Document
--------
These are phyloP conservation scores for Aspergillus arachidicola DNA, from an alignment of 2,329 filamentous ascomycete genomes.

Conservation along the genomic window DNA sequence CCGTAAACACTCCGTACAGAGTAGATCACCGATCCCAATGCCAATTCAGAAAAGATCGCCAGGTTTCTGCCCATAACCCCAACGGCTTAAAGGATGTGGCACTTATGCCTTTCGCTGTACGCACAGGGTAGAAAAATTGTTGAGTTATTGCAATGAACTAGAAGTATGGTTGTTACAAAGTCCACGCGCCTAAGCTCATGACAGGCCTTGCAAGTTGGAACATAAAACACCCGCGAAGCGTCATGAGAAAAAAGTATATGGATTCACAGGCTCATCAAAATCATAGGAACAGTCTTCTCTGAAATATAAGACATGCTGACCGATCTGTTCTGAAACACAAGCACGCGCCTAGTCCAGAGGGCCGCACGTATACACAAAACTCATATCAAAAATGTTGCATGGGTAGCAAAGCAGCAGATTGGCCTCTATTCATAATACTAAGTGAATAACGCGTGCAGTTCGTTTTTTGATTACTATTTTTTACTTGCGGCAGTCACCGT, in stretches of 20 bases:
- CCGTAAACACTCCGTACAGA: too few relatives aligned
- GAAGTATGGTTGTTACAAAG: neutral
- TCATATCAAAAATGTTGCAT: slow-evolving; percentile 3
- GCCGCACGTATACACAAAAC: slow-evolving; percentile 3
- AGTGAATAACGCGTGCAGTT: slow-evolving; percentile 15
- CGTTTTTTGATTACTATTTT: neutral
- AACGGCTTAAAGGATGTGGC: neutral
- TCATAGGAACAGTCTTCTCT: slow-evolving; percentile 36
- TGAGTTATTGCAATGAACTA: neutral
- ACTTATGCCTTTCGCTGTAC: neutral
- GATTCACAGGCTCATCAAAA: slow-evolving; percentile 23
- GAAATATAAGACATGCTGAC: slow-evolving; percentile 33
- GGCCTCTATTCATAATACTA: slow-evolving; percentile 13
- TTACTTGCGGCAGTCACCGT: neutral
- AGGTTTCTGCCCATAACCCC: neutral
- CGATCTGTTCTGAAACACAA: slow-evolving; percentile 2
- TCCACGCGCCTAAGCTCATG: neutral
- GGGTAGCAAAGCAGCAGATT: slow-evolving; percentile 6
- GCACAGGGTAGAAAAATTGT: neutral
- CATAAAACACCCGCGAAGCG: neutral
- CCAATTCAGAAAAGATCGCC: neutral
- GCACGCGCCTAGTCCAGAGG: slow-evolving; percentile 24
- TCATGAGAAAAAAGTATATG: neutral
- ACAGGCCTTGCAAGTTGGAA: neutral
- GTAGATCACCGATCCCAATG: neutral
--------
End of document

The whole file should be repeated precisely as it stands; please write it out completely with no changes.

These are phyloP conservation scores for Aspergillus arachidicola DNA, from an alignment of 2,329 filamentous ascomycete genomes.

Conservation along the genomic window DNA sequence CCGTAAACACTCCGTACAGAGTAGATCACCGATCCCAATGCCAATTCAGAAAAGATCGCCAGGTTTCTGCCCATAACCCCAACGGCTTAAAGGATGTGGCACTTATGCCTTTCGCTGTACGCACAGGGTAGAAAAATTGTTGAGTTATTGCAATGAACTAGAAGTATGGTTGTTACAAAGTCCACGCGCCTAAGCTCATGACAGGCCTTGCAAGTTGGAACATAAAACACCCGCGAAGCGTCATGAGAAAAAAGTATATGGATTCACAGGCTCATCAAAATCATAGGAACAGTCTTCTCTGAAATATAAGACATGCTGACCGATCTGTTCTGAAACACAAGCACGCGCCTAGTCCAGAGGGCCGCACGTATACACAAAACTCATATCAAAAATGTTGCATGGGTAGCAAAGCAGCAGATTGGCCTCTATTCATAATACTAAGTGAATAACGCGTGCAGTTCGTTTTTTGATTACTATTTTTTACTTGCGGCAGTCACCGT, in stretches of 20 bases:
- CCGTAAACACTCCGTACAGA: too few relatives aligned
- GAAGTATGGTTGTTACAAAG: neutral
- TCATATCAAAAATGTTGCAT: slow-evolving; percentile 3
- GCCGCACGTATACACAAAAC: slow-evolving; percentile 3
- AGTGAATAACGCGTGCAGTT: slow-evolving; percentile 15
- CGTTTTTTGATTACTATTTT: neutral
- AACGGCTTAAAGGATGTGGC: neutral
- TCATAGGAACAGTCTTCTCT: slow-evolving; percentile 36
- TGAGTTATTGCAATGAACTA: neutral
- ACTTATGCCTTTCGCTGTAC: neutral
- GATTCACAGGCTCATCAAAA: slow-evolving; percentile 23
- GAAATATAAGACATGCTGAC: slow-evolving; percentile 33
- GGCCTCTATTCATAATACTA: slow-evolving; percentile 13
- TTACTTGCGGCAGTCACCGT: neutral
- AGGTTTCTGCCCATAACCCC: neutral
- CGATCTGTTCTGAAACACAA: slow-evolving; percentile 2
- TCCACGCGCCTAAGCTCATG: neutral
- GGGTAGCAAAGCAGCAGATT: slow-evolving; percentile 6
- GCACAGGGTAGAAAAATTGT: neutral
- CATAAAACACCCGCGAAGCG: neutral
- CCAATTCAGAAAAGATCGCC: neutral
- GCACGCGCCTAGTCCAGAGG: slow-evolving; percentile 24
- TCATGAGAAAAAAGTATATG: neutral
- ACAGGCCTTGCAAGTTGGAA: neutral
- GTAGATCACCGATCCCAATG: neutral